Published Date: Oct 1, 2018
Mercury use banned for children, pregnant women
Islamabad : Sustainable Development Policy Institute (SDPI) has termed the action of federal government to restrict the use of mercury dental amalgam for children below 15 and pregnant women as a step in the right direction at a right time.
The Ministry of National Health Services, Regulation and Coordination, in an advisory note, directed all the health departments in four provinces, Azad Jammu and Kashmir and Gilgit-Baltistan not to prefer and restrict the dental mercury amalgam fillings for children and pregnant and breastfeeding women.
The decision came as a result of SDPI’s research and regressive advocacy campaigns to ban mercury dental amalgam use in the country from time to time.
The research on chemicals and sustainable industrial development led by Dr Mehamood A Khwaja, Senior Advisor, SDPI, over the last few years was appreciated not only in Pakistan but also organisations working on mercury-related issues in the region.
SDPI is hopeful to eliminate mercury dental amalgam use not only for children and pregnant and breastfeeding women but also public in general across the country to safeguard their health.
Khwaja appealed the government to make legislation in this regard and strictly ban the use of mercury not only in dental amalgams but also in other devices.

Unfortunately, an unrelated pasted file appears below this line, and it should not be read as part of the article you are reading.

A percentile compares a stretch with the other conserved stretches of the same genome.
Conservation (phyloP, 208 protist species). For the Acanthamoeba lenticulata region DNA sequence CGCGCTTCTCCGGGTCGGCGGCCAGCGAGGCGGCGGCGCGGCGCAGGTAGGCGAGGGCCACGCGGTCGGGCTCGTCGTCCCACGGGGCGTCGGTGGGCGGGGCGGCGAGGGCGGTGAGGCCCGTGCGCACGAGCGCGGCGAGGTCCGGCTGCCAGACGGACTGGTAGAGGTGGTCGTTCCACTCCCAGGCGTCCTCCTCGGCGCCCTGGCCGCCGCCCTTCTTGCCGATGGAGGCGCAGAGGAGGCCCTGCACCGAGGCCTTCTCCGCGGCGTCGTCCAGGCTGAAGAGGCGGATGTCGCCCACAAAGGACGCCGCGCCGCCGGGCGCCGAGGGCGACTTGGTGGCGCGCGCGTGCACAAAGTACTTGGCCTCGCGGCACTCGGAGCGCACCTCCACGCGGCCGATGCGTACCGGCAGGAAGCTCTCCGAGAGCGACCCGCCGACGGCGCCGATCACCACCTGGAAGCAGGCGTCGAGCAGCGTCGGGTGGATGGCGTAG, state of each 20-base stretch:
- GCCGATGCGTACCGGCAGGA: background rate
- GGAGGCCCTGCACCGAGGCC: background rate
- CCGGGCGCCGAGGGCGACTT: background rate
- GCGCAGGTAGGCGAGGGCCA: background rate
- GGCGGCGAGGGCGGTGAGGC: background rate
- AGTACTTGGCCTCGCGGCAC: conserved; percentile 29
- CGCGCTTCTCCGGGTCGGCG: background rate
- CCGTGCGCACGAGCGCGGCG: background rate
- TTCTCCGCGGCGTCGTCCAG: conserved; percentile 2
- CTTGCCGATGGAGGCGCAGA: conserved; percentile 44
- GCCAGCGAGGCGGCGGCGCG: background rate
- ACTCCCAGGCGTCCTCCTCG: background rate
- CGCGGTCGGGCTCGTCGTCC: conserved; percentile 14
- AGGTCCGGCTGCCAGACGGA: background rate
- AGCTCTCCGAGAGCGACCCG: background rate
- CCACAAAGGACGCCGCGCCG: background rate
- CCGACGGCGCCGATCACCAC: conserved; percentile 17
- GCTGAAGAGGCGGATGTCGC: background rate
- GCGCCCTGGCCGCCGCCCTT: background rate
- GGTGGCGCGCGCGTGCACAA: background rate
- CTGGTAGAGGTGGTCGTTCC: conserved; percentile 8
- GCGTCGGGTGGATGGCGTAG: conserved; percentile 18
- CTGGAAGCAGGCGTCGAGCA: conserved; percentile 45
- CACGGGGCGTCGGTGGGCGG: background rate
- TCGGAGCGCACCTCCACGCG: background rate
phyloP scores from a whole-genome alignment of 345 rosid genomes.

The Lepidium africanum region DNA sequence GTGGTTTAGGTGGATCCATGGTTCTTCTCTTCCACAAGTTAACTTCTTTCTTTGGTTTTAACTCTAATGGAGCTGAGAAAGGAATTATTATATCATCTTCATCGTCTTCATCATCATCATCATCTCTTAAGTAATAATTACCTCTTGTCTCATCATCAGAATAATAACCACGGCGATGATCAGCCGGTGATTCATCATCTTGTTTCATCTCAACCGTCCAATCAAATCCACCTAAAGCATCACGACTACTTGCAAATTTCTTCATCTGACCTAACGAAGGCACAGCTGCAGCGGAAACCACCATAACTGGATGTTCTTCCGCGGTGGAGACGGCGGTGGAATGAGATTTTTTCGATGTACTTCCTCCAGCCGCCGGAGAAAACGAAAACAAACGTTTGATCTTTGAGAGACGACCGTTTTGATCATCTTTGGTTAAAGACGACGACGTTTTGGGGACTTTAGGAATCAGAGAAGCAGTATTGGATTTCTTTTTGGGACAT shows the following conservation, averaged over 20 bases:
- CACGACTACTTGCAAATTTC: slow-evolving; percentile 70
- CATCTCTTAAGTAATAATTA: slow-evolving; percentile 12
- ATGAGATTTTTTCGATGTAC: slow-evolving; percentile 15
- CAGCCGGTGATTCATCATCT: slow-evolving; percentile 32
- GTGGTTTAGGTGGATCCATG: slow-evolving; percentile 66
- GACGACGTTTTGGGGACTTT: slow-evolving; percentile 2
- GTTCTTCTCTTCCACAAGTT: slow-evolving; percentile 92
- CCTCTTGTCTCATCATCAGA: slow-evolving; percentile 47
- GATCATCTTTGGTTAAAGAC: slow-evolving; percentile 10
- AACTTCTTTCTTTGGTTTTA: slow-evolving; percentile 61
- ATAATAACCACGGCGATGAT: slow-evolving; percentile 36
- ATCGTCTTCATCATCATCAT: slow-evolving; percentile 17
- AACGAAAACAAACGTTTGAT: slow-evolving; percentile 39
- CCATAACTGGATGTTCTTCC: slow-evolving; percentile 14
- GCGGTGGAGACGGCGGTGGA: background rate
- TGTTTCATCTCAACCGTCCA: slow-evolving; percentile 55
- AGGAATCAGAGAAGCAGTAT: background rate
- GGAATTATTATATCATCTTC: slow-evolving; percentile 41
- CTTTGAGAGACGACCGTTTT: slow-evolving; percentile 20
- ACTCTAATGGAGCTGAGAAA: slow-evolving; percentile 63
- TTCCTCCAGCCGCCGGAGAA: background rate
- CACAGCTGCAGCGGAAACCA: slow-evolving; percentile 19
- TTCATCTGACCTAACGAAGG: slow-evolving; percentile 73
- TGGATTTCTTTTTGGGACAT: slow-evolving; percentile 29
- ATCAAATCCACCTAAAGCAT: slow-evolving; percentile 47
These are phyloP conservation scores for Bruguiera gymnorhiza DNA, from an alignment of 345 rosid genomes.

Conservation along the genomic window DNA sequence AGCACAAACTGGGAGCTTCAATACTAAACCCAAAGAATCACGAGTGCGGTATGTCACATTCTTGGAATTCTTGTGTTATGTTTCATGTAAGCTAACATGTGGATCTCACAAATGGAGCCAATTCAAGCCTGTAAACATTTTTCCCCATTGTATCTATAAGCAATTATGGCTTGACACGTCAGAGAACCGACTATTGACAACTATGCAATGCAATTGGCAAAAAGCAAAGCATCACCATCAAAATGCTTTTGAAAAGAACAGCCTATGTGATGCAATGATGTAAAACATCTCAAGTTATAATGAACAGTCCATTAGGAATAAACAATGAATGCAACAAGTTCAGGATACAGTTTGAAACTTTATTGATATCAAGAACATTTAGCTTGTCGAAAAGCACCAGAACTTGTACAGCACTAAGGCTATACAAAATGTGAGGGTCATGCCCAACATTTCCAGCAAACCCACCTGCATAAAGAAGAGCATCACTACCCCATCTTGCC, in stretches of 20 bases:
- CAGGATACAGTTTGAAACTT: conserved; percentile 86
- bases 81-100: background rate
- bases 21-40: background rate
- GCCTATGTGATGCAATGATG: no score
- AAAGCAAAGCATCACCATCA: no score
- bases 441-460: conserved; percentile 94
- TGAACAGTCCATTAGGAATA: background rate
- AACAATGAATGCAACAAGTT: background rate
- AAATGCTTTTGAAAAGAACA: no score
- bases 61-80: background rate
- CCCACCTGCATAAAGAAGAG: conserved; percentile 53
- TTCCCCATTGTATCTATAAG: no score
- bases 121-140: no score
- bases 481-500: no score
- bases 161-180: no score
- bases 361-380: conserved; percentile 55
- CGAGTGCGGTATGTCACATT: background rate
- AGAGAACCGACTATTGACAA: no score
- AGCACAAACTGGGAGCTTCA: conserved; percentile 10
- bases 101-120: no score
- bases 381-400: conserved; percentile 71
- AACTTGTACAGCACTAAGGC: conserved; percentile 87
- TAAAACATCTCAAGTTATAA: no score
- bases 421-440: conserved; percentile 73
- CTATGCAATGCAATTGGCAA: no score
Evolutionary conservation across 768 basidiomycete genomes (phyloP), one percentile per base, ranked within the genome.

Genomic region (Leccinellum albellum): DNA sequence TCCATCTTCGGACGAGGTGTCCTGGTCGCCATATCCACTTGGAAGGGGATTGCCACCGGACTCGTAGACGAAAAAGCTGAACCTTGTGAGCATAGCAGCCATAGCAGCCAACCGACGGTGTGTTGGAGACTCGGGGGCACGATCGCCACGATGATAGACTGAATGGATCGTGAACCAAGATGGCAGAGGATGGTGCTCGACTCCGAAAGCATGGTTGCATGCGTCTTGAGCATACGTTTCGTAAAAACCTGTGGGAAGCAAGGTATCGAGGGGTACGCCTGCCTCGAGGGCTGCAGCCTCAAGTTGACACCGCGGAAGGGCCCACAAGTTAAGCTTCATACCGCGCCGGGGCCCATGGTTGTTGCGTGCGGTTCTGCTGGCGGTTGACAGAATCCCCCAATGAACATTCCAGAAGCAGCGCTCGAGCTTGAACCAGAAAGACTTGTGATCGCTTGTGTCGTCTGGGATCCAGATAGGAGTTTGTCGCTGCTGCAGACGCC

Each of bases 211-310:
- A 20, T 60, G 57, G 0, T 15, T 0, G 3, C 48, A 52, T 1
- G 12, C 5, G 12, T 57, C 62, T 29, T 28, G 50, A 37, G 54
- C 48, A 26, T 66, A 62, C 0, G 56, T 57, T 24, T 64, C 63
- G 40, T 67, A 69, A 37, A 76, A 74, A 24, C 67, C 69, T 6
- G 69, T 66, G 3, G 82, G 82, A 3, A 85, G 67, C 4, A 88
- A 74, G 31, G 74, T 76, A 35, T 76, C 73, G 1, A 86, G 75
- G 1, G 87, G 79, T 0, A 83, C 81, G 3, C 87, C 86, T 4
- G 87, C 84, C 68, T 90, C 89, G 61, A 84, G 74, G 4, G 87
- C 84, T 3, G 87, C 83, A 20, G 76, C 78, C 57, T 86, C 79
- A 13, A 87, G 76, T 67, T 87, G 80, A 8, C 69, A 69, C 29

According to the official notification, Mercury is the 3rd most hazardous substance of global concern to which children are most vulnerable, causing neurological, developmental, reproductive problems, impairing growing nervous system, damaging kidney and foetuses.
To protect human health and environment from emissions or releases of mercury from mercury compound, the world acted and adopted Minamata Convention on Mercury to which more than 128 countries including Pakistan are signatory. So, more than 92 governments already ratified the convention. Pakistan is expected to sign it by the end of this year. Parties to Minamata Convention on Mercury are obliged to phase out mercury in products, including dental amalgam, by 2020. The European Union already banned amalgam use for children under age 15, pregnant women and breastfeeding mothers early this year.